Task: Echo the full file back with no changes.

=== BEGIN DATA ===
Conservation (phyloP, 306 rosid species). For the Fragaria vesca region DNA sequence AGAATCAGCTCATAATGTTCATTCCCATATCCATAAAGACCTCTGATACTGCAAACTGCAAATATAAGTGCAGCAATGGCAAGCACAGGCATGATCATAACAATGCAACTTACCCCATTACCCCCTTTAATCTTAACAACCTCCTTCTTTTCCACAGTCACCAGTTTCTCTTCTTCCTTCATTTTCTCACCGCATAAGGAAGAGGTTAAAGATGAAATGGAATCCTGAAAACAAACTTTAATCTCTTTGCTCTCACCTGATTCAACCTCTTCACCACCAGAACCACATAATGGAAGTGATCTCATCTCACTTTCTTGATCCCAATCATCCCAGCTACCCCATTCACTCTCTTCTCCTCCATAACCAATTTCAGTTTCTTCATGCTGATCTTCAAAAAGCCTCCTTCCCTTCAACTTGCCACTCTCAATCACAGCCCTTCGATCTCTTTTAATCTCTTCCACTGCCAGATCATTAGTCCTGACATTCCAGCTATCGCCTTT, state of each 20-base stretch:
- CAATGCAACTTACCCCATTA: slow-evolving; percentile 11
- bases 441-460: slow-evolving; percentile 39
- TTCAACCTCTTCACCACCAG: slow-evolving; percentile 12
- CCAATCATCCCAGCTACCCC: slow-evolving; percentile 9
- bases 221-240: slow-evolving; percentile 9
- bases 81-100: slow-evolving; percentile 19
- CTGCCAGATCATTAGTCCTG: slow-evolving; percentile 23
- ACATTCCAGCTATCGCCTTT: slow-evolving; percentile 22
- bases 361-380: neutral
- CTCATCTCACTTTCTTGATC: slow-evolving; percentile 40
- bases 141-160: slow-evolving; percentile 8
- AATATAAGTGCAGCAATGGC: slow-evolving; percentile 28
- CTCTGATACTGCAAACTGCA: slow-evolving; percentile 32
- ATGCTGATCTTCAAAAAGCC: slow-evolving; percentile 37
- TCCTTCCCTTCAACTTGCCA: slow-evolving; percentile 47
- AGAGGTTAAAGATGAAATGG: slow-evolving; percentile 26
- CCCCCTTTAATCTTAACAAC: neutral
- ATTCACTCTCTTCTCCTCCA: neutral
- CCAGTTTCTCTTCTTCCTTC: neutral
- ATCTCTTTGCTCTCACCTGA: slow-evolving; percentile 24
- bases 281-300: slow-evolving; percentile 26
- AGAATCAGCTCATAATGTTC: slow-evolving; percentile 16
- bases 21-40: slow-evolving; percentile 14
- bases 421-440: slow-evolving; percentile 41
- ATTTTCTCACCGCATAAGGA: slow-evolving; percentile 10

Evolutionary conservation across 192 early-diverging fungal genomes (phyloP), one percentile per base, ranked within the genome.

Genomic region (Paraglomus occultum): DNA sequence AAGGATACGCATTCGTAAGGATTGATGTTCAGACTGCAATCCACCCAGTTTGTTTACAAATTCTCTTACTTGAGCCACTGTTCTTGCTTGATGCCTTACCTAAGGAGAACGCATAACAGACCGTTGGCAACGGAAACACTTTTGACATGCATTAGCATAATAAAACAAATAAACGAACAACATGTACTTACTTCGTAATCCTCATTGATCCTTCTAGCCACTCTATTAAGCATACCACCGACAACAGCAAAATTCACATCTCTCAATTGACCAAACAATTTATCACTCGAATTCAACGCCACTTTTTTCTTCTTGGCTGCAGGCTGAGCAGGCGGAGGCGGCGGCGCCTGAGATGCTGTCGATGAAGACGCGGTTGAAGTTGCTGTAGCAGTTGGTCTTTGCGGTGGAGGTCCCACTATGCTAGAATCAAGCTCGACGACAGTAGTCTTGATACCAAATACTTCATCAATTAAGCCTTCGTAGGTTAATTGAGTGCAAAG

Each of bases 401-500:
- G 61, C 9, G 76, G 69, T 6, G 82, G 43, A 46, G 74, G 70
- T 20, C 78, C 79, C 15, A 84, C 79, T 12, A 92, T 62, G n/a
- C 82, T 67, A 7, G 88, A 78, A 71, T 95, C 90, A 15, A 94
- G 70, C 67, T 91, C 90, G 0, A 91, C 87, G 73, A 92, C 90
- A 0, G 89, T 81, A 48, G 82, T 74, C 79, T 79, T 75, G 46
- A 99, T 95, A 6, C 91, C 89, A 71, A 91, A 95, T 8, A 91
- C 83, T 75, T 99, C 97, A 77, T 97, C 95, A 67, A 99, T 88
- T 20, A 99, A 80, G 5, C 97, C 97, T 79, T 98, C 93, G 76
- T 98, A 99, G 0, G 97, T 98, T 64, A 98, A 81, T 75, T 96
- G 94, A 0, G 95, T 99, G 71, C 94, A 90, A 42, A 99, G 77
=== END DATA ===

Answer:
Conservation (phyloP, 306 rosid species). For the Fragaria vesca region DNA sequence AGAATCAGCTCATAATGTTCATTCCCATATCCATAAAGACCTCTGATACTGCAAACTGCAAATATAAGTGCAGCAATGGCAAGCACAGGCATGATCATAACAATGCAACTTACCCCATTACCCCCTTTAATCTTAACAACCTCCTTCTTTTCCACAGTCACCAGTTTCTCTTCTTCCTTCATTTTCTCACCGCATAAGGAAGAGGTTAAAGATGAAATGGAATCCTGAAAACAAACTTTAATCTCTTTGCTCTCACCTGATTCAACCTCTTCACCACCAGAACCACATAATGGAAGTGATCTCATCTCACTTTCTTGATCCCAATCATCCCAGCTACCCCATTCACTCTCTTCTCCTCCATAACCAATTTCAGTTTCTTCATGCTGATCTTCAAAAAGCCTCCTTCCCTTCAACTTGCCACTCTCAATCACAGCCCTTCGATCTCTTTTAATCTCTTCCACTGCCAGATCATTAGTCCTGACATTCCAGCTATCGCCTTT, state of each 20-base stretch:
- CAATGCAACTTACCCCATTA: slow-evolving; percentile 11
- bases 441-460: slow-evolving; percentile 39
- TTCAACCTCTTCACCACCAG: slow-evolving; percentile 12
- CCAATCATCCCAGCTACCCC: slow-evolving; percentile 9
- bases 221-240: slow-evolving; percentile 9
- bases 81-100: slow-evolving; percentile 19
- CTGCCAGATCATTAGTCCTG: slow-evolving; percentile 23
- ACATTCCAGCTATCGCCTTT: slow-evolving; percentile 22
- bases 361-380: neutral
- CTCATCTCACTTTCTTGATC: slow-evolving; percentile 40
- bases 141-160: slow-evolving; percentile 8
- AATATAAGTGCAGCAATGGC: slow-evolving; percentile 28
- CTCTGATACTGCAAACTGCA: slow-evolving; percentile 32
- ATGCTGATCTTCAAAAAGCC: slow-evolving; percentile 37
- TCCTTCCCTTCAACTTGCCA: slow-evolving; percentile 47
- AGAGGTTAAAGATGAAATGG: slow-evolving; percentile 26
- CCCCCTTTAATCTTAACAAC: neutral
- ATTCACTCTCTTCTCCTCCA: neutral
- CCAGTTTCTCTTCTTCCTTC: neutral
- ATCTCTTTGCTCTCACCTGA: slow-evolving; percentile 24
- bases 281-300: slow-evolving; percentile 26
- AGAATCAGCTCATAATGTTC: slow-evolving; percentile 16
- bases 21-40: slow-evolving; percentile 14
- bases 421-440: slow-evolving; percentile 41
- ATTTTCTCACCGCATAAGGA: slow-evolving; percentile 10

Evolutionary conservation across 192 early-diverging fungal genomes (phyloP), one percentile per base, ranked within the genome.

Genomic region (Paraglomus occultum): DNA sequence AAGGATACGCATTCGTAAGGATTGATGTTCAGACTGCAATCCACCCAGTTTGTTTACAAATTCTCTTACTTGAGCCACTGTTCTTGCTTGATGCCTTACCTAAGGAGAACGCATAACAGACCGTTGGCAACGGAAACACTTTTGACATGCATTAGCATAATAAAACAAATAAACGAACAACATGTACTTACTTCGTAATCCTCATTGATCCTTCTAGCCACTCTATTAAGCATACCACCGACAACAGCAAAATTCACATCTCTCAATTGACCAAACAATTTATCACTCGAATTCAACGCCACTTTTTTCTTCTTGGCTGCAGGCTGAGCAGGCGGAGGCGGCGGCGCCTGAGATGCTGTCGATGAAGACGCGGTTGAAGTTGCTGTAGCAGTTGGTCTTTGCGGTGGAGGTCCCACTATGCTAGAATCAAGCTCGACGACAGTAGTCTTGATACCAAATACTTCATCAATTAAGCCTTCGTAGGTTAATTGAGTGCAAAG

Each of bases 401-500:
- G 61, C 9, G 76, G 69, T 6, G 82, G 43, A 46, G 74, G 70
- T 20, C 78, C 79, C 15, A 84, C 79, T 12, A 92, T 62, G n/a
- C 82, T 67, A 7, G 88, A 78, A 71, T 95, C 90, A 15, A 94
- G 70, C 67, T 91, C 90, G 0, A 91, C 87, G 73, A 92, C 90
- A 0, G 89, T 81, A 48, G 82, T 74, C 79, T 79, T 75, G 46
- A 99, T 95, A 6, C 91, C 89, A 71, A 91, A 95, T 8, A 91
- C 83, T 75, T 99, C 97, A 77, T 97, C 95, A 67, A 99, T 88
- T 20, A 99, A 80, G 5, C 97, C 97, T 79, T 98, C 93, G 76
- T 98, A 99, G 0, G 97, T 98, T 64, A 98, A 81, T 75, T 96
- G 94, A 0, G 95, T 99, G 71, C 94, A 90, A 42, A 99, G 77